Objectives: Determine the prevalence of intraventricular hemorrhage in infants with moderate to severe congenital heart disease, investigate the impact of gestational age, cardiac diagnosis, and cardiac intervention on intraventricular hemorrhage, and compare intraventricular hemorrhage rates in preterm infants with and without congenital heart disease. Design: A single-center retrospective review. Setting: A tertiary care children's hospital. Patients: All infants admitted to St. Louis Children's Hospital from 2007 to 2012 with moderate to severe congenital heart disease requiring cardiac intervention in the first 90 days of life and all preterm infants without congenital heart disease or congenital anomalies/known genetic diagnoses admitted during the same time period. Interventions: None. Measurements and Main Results: Cranial ultrasound data were reviewed for presence/severity of intraventricular hemorrhage. Head CT and brain MRI data were also reviewed in the congenital heart disease infants. Univariate analyses were undertaken to determine associations with intraventricular hemorrhage, and a final multivariate logistic regression model was performed. There were 339 infants with congenital heart disease who met inclusion criteria and 25.4% were born preterm. Intraventricular hemorrhage was identified on cranial ultrasound in 13.3% of infants, with the majority of intraventricular hemorrhage being low-grade (grade I/II). The incidence increased as gestational age decreased such that intraventricular hemorrhage was present in 8.7% of term infants, 19.2% of late preterm infants, 26.3% of moderately preterm infants, and 53.3% of very preterm infants. There was no difference in intraventricular hemorrhage rates between cardiac diagnoses. Additionally, the rate of intraventricular hemorrhage did not increase after cardiac intervention, with only three infants demonstrating new/worsening high-grade (grade III/IV) intraventricular hemorrhage after surgery. In a multivariate model, only gestational age at birth and African-American race were predictors of intraventricular hemorrhage. In the subset of infants with CT/MRI data, there was good sensitivity and specificity of cranial ultrasound for presence of intraventricular hemorrhage. Conclusions: Infants with congenital heart disease commonly develop intraventricular hemorrhage, particularly when born preterm. However, the vast majority of intraventricular hemorrhage is low-grade and is associated with gestational age and African-American race.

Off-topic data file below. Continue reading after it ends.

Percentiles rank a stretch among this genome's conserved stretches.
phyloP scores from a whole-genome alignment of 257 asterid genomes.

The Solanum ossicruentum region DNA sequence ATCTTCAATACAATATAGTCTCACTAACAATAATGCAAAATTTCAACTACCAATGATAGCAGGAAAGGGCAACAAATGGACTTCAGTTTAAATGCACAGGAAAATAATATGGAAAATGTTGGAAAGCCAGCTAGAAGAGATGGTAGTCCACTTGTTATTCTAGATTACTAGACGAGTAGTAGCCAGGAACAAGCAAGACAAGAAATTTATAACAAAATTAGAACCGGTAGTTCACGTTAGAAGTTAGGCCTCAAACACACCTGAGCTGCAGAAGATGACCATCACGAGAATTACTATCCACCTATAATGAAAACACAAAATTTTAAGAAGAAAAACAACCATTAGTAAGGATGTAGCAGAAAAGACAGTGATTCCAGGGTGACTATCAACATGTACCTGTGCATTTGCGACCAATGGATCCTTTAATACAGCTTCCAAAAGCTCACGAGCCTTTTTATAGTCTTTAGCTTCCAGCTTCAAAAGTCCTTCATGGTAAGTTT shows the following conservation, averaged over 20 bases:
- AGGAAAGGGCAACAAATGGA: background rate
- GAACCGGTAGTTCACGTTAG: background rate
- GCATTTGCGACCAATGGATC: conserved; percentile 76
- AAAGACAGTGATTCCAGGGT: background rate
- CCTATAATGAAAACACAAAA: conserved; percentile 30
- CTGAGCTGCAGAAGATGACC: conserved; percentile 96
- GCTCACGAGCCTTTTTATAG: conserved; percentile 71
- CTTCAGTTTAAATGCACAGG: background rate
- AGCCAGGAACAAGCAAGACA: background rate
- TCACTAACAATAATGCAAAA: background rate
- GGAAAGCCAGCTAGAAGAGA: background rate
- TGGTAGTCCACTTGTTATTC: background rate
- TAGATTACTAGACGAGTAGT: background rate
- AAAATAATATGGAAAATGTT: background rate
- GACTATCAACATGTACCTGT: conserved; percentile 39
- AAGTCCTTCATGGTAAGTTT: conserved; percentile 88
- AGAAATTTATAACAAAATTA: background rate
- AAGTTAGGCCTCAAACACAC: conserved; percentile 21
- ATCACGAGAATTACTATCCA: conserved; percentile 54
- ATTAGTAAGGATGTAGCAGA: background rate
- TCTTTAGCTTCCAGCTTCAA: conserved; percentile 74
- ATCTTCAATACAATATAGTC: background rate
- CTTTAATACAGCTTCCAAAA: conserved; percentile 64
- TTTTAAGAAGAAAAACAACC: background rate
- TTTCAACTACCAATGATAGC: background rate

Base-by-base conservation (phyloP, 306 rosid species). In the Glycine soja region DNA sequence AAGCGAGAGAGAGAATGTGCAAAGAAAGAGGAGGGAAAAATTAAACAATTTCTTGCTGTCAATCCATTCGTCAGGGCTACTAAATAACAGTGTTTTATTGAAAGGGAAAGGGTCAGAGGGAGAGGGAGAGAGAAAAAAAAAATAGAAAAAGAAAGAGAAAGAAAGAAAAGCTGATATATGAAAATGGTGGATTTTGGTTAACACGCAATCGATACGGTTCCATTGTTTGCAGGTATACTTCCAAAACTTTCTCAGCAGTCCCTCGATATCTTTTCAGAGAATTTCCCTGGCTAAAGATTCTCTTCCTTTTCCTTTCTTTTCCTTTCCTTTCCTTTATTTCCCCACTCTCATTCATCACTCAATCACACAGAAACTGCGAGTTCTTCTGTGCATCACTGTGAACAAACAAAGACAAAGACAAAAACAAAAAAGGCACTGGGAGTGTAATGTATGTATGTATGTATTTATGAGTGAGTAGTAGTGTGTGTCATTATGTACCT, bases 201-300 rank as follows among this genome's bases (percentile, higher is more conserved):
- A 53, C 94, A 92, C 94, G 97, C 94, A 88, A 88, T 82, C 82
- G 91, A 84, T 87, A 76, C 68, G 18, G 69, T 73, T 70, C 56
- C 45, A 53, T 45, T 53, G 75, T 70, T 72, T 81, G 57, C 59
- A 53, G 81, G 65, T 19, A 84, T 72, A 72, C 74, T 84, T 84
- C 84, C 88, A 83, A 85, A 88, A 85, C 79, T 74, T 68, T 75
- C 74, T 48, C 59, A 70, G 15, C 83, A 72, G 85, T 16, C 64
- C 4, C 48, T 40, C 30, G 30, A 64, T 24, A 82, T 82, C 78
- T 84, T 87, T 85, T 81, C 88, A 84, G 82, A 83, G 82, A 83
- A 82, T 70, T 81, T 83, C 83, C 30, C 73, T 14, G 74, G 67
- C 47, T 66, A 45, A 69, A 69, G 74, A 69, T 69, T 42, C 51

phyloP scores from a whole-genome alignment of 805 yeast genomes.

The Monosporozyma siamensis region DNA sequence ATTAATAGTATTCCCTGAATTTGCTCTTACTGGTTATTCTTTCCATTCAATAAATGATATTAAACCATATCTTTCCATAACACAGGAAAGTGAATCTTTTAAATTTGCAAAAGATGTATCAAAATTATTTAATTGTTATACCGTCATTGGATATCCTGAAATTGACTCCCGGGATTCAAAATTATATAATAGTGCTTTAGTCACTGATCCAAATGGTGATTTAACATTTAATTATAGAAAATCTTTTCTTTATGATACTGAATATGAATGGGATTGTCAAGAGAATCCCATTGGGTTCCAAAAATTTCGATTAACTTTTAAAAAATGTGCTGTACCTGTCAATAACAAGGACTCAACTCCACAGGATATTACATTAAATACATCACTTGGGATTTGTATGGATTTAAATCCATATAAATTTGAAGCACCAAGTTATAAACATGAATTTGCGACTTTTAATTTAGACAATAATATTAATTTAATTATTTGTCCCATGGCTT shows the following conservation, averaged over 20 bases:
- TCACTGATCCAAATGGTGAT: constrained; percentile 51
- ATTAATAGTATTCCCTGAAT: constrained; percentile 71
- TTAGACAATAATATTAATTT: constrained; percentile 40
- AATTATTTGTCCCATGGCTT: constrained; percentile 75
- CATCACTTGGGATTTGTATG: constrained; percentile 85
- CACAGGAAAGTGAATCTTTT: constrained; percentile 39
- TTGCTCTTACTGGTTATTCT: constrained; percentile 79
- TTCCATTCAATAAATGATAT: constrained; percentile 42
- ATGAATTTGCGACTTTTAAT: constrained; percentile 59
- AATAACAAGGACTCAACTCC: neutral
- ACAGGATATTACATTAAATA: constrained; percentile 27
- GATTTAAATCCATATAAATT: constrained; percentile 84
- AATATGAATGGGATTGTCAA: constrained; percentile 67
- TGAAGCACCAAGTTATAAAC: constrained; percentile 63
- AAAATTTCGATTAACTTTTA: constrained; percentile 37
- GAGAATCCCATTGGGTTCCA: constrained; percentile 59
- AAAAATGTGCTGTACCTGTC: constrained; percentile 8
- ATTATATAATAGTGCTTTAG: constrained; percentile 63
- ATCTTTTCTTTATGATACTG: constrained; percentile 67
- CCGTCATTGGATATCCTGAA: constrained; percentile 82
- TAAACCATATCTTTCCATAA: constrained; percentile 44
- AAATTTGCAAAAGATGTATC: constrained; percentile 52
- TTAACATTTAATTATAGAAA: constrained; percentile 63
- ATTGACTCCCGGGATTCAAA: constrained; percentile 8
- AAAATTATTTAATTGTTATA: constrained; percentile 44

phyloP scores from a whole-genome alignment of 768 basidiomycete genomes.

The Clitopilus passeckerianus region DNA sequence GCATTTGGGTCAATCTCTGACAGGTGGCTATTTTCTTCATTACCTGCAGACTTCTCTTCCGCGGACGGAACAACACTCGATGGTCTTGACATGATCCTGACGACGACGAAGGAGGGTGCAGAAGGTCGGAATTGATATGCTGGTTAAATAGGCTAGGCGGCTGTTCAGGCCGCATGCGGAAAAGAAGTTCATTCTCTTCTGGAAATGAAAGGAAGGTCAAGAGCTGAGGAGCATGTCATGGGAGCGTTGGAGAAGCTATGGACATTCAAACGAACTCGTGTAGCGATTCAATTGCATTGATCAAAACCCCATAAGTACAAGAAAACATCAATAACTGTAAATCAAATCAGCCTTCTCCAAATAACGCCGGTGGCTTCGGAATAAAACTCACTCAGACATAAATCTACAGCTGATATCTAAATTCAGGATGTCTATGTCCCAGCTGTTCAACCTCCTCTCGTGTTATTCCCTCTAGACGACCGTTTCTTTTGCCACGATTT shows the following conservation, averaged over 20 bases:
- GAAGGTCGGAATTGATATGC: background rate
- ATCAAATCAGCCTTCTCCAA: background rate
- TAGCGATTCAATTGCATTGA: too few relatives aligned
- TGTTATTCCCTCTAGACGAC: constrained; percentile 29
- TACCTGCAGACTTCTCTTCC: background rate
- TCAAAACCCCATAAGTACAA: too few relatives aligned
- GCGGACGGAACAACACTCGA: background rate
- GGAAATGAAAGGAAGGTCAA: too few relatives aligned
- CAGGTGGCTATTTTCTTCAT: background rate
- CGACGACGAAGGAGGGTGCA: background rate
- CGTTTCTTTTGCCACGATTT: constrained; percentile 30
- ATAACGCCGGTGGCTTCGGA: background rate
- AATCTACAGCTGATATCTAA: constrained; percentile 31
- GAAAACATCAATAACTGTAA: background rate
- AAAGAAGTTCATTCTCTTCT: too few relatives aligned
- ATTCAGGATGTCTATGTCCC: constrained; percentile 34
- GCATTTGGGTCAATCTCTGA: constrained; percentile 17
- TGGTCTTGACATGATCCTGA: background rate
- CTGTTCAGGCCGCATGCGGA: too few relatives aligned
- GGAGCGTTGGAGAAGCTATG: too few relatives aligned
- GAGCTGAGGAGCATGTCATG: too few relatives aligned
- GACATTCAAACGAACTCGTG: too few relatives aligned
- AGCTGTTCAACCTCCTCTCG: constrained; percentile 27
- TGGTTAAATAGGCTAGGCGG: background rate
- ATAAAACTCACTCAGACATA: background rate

Original languageEnglish
Pages (from-to)56-63
Number of pages8
JournalPediatric Critical Care Medicine
Issue number1
StatePublished - Jan 1 2018


  • brain imaging
  • cardiac surgery
  • cerebral hemorrhage
  • congenital
  • heart defects
  • infant
  • newborn


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